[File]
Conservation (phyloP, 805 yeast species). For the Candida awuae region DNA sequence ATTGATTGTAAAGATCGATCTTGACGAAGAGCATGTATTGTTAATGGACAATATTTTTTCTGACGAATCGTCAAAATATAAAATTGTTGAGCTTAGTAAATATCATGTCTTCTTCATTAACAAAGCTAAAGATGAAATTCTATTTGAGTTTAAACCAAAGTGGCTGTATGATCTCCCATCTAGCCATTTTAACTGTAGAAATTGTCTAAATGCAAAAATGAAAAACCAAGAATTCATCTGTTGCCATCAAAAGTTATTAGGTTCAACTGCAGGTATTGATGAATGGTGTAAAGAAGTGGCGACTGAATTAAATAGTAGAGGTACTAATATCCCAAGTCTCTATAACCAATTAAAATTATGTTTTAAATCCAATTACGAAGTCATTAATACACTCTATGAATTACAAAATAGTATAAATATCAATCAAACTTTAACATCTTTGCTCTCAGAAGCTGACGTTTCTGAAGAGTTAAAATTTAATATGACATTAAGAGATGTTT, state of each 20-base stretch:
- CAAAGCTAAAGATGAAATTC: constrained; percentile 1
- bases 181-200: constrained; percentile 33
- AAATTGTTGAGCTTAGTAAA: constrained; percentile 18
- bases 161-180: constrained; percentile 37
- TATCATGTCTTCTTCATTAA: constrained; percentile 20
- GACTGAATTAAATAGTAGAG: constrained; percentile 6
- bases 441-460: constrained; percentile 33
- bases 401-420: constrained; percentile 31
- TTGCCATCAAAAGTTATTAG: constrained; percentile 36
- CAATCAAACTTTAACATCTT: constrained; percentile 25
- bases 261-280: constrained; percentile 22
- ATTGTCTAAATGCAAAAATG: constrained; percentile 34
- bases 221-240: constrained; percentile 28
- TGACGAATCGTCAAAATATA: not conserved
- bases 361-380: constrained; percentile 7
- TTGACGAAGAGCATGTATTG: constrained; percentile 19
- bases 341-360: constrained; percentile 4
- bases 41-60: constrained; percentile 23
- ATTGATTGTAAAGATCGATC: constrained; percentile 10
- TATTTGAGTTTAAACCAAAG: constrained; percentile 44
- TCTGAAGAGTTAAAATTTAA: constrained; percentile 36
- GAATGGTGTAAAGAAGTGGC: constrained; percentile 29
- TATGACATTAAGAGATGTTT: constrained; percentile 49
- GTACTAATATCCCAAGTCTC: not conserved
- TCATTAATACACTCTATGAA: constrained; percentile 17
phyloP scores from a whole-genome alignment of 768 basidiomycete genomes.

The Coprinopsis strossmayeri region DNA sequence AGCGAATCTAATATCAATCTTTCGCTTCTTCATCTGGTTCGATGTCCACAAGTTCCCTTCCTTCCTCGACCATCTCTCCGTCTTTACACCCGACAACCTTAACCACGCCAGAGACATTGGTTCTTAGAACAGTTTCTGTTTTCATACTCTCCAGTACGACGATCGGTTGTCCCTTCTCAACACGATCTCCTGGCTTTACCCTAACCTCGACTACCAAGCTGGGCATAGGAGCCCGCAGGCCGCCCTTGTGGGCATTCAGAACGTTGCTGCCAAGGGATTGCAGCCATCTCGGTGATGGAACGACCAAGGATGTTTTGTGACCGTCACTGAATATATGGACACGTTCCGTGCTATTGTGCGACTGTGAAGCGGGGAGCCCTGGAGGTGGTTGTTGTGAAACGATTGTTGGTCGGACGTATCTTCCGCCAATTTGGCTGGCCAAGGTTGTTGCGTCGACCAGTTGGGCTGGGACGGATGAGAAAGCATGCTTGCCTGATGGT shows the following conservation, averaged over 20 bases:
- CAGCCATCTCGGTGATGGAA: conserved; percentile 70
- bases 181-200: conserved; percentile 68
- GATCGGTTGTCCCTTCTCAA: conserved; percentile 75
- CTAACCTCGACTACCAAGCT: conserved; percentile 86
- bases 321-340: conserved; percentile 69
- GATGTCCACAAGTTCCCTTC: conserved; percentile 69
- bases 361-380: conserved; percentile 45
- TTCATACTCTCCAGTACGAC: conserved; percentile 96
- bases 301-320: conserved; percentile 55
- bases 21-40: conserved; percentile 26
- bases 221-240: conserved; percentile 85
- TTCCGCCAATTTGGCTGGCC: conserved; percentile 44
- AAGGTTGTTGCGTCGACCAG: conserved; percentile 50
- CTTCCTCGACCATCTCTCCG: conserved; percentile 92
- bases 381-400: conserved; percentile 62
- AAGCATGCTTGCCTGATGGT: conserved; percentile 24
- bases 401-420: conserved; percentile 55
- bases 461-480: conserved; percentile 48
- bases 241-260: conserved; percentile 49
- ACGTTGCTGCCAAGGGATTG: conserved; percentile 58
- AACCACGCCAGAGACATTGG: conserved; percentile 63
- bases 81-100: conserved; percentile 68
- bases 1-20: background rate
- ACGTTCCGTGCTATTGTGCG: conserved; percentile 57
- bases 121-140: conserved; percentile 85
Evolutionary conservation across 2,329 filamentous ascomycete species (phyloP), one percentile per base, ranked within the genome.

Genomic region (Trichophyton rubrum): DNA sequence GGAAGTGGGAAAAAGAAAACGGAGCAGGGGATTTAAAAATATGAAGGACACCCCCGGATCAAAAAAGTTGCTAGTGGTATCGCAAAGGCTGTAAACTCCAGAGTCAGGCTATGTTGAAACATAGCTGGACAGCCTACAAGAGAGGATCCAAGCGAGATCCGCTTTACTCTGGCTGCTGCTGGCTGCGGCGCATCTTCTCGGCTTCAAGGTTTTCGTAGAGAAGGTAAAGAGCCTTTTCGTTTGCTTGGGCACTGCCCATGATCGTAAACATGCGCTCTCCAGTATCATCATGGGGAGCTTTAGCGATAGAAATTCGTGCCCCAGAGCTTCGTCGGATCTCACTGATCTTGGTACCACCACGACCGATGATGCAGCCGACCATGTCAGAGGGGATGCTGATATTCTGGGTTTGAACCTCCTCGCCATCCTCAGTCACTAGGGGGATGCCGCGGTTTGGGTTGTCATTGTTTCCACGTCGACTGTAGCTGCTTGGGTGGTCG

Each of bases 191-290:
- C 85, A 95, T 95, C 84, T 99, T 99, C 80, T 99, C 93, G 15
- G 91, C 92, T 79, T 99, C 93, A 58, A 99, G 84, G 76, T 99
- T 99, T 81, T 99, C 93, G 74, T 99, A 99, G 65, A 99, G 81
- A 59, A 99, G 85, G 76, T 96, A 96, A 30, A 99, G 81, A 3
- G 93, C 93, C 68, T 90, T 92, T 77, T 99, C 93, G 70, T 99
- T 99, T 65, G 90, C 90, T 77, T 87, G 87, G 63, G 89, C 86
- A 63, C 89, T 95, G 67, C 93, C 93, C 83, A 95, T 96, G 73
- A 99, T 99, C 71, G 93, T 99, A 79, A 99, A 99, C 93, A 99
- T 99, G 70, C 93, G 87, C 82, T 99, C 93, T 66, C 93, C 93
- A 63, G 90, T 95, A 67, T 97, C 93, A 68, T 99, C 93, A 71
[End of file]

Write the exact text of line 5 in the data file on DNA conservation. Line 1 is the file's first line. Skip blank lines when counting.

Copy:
- bases 161-180: constrained; percentile 37